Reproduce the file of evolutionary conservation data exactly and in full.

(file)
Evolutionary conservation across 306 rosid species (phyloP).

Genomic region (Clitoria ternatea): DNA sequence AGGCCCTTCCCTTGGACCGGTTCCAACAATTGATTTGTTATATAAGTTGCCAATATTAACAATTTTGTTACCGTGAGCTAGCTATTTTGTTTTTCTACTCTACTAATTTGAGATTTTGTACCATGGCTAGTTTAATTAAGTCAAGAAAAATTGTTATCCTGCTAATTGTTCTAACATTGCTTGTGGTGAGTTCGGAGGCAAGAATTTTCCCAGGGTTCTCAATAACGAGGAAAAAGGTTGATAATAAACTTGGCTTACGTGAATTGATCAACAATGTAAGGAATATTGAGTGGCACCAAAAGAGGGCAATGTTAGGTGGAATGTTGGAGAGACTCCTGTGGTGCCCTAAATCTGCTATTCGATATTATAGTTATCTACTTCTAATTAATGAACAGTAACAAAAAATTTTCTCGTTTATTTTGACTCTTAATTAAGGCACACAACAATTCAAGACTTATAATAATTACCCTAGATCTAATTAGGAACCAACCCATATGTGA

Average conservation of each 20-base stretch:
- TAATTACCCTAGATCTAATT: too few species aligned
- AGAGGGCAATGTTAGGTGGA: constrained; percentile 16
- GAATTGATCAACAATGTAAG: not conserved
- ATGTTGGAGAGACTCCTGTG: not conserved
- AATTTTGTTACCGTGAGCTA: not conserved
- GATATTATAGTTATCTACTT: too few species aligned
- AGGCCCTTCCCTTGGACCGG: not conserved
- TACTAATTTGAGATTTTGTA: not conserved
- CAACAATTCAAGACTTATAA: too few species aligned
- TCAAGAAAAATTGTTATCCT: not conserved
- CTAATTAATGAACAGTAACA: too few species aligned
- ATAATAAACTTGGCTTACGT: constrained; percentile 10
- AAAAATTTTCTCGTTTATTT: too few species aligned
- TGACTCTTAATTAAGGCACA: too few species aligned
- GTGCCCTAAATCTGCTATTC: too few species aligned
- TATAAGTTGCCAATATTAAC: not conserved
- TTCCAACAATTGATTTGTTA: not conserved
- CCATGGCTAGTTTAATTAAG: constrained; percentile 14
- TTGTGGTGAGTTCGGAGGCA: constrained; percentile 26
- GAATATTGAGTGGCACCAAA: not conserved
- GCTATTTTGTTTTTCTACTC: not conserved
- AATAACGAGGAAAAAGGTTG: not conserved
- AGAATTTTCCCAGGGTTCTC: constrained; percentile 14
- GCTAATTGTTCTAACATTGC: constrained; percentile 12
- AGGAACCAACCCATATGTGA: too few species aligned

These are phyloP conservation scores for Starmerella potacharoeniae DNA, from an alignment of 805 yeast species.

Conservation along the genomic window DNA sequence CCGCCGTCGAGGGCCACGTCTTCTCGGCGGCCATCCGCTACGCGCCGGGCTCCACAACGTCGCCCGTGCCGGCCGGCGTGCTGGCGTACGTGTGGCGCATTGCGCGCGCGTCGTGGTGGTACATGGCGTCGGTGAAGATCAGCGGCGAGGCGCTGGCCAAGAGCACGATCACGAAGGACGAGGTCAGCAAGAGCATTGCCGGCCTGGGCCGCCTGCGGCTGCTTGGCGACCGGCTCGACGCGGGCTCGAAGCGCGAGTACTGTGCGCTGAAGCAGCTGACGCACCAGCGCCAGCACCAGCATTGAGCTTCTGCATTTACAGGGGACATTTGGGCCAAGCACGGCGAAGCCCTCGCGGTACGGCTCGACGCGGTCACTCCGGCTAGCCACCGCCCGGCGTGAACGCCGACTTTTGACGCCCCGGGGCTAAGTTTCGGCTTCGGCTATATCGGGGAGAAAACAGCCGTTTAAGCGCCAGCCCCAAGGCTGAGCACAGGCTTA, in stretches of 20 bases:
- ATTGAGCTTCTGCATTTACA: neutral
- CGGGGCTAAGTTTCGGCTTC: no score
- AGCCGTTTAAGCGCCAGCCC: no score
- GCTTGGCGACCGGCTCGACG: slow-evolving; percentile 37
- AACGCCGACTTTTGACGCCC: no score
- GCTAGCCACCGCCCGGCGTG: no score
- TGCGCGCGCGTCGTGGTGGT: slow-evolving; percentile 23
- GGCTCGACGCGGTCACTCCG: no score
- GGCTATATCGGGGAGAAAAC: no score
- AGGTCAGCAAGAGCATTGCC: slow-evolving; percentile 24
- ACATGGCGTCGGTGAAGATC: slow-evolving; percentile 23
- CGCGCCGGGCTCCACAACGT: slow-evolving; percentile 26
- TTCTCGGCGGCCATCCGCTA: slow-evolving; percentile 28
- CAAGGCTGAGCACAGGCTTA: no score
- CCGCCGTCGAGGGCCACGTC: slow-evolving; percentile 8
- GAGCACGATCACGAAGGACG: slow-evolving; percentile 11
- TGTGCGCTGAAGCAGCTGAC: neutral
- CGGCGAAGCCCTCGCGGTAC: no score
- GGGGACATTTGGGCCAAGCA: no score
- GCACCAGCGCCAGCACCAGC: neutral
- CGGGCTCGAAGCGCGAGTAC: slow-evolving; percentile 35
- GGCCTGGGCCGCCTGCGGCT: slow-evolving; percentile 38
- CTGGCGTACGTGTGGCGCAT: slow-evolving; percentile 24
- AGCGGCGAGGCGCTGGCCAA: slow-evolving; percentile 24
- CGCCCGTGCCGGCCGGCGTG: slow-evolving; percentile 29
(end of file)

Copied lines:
Evolutionary conservation across 306 rosid species (phyloP).

Genomic region (Clitoria ternatea): DNA sequence AGGCCCTTCCCTTGGACCGGTTCCAACAATTGATTTGTTATATAAGTTGCCAATATTAACAATTTTGTTACCGTGAGCTAGCTATTTTGTTTTTCTACTCTACTAATTTGAGATTTTGTACCATGGCTAGTTTAATTAAGTCAAGAAAAATTGTTATCCTGCTAATTGTTCTAACATTGCTTGTGGTGAGTTCGGAGGCAAGAATTTTCCCAGGGTTCTCAATAACGAGGAAAAAGGTTGATAATAAACTTGGCTTACGTGAATTGATCAACAATGTAAGGAATATTGAGTGGCACCAAAAGAGGGCAATGTTAGGTGGAATGTTGGAGAGACTCCTGTGGTGCCCTAAATCTGCTATTCGATATTATAGTTATCTACTTCTAATTAATGAACAGTAACAAAAAATTTTCTCGTTTATTTTGACTCTTAATTAAGGCACACAACAATTCAAGACTTATAATAATTACCCTAGATCTAATTAGGAACCAACCCATATGTGA

Average conservation of each 20-base stretch:
- TAATTACCCTAGATCTAATT: too few species aligned
- AGAGGGCAATGTTAGGTGGA: constrained; percentile 16
- GAATTGATCAACAATGTAAG: not conserved
- ATGTTGGAGAGACTCCTGTG: not conserved
- AATTTTGTTACCGTGAGCTA: not conserved
- GATATTATAGTTATCTACTT: too few species aligned
- AGGCCCTTCCCTTGGACCGG: not conserved
- TACTAATTTGAGATTTTGTA: not conserved
- CAACAATTCAAGACTTATAA: too few species aligned
- TCAAGAAAAATTGTTATCCT: not conserved
- CTAATTAATGAACAGTAACA: too few species aligned
- ATAATAAACTTGGCTTACGT: constrained; percentile 10
- AAAAATTTTCTCGTTTATTT: too few species aligned
- TGACTCTTAATTAAGGCACA: too few species aligned
- GTGCCCTAAATCTGCTATTC: too few species aligned
- TATAAGTTGCCAATATTAAC: not conserved
- TTCCAACAATTGATTTGTTA: not conserved
- CCATGGCTAGTTTAATTAAG: constrained; percentile 14
- TTGTGGTGAGTTCGGAGGCA: constrained; percentile 26
- GAATATTGAGTGGCACCAAA: not conserved
- GCTATTTTGTTTTTCTACTC: not conserved
- AATAACGAGGAAAAAGGTTG: not conserved
- AGAATTTTCCCAGGGTTCTC: constrained; percentile 14
- GCTAATTGTTCTAACATTGC: constrained; percentile 12
- AGGAACCAACCCATATGTGA: too few species aligned

These are phyloP conservation scores for Starmerella potacharoeniae DNA, from an alignment of 805 yeast species.

Conservation along the genomic window DNA sequence CCGCCGTCGAGGGCCACGTCTTCTCGGCGGCCATCCGCTACGCGCCGGGCTCCACAACGTCGCCCGTGCCGGCCGGCGTGCTGGCGTACGTGTGGCGCATTGCGCGCGCGTCGTGGTGGTACATGGCGTCGGTGAAGATCAGCGGCGAGGCGCTGGCCAAGAGCACGATCACGAAGGACGAGGTCAGCAAGAGCATTGCCGGCCTGGGCCGCCTGCGGCTGCTTGGCGACCGGCTCGACGCGGGCTCGAAGCGCGAGTACTGTGCGCTGAAGCAGCTGACGCACCAGCGCCAGCACCAGCATTGAGCTTCTGCATTTACAGGGGACATTTGGGCCAAGCACGGCGAAGCCCTCGCGGTACGGCTCGACGCGGTCACTCCGGCTAGCCACCGCCCGGCGTGAACGCCGACTTTTGACGCCCCGGGGCTAAGTTTCGGCTTCGGCTATATCGGGGAGAAAACAGCCGTTTAAGCGCCAGCCCCAAGGCTGAGCACAGGCTTA, in stretches of 20 bases:
- ATTGAGCTTCTGCATTTACA: neutral
- CGGGGCTAAGTTTCGGCTTC: no score
- AGCCGTTTAAGCGCCAGCCC: no score
- GCTTGGCGACCGGCTCGACG: slow-evolving; percentile 37
- AACGCCGACTTTTGACGCCC: no score
- GCTAGCCACCGCCCGGCGTG: no score
- TGCGCGCGCGTCGTGGTGGT: slow-evolving; percentile 23
- GGCTCGACGCGGTCACTCCG: no score
- GGCTATATCGGGGAGAAAAC: no score
- AGGTCAGCAAGAGCATTGCC: slow-evolving; percentile 24
- ACATGGCGTCGGTGAAGATC: slow-evolving; percentile 23
- CGCGCCGGGCTCCACAACGT: slow-evolving; percentile 26
- TTCTCGGCGGCCATCCGCTA: slow-evolving; percentile 28
- CAAGGCTGAGCACAGGCTTA: no score
- CCGCCGTCGAGGGCCACGTC: slow-evolving; percentile 8
- GAGCACGATCACGAAGGACG: slow-evolving; percentile 11
- TGTGCGCTGAAGCAGCTGAC: neutral
- CGGCGAAGCCCTCGCGGTAC: no score
- GGGGACATTTGGGCCAAGCA: no score
- GCACCAGCGCCAGCACCAGC: neutral
- CGGGCTCGAAGCGCGAGTAC: slow-evolving; percentile 35
- GGCCTGGGCCGCCTGCGGCT: slow-evolving; percentile 38
- CTGGCGTACGTGTGGCGCAT: slow-evolving; percentile 24
- AGCGGCGAGGCGCTGGCCAA: slow-evolving; percentile 24
- CGCCCGTGCCGGCCGGCGTG: slow-evolving; percentile 29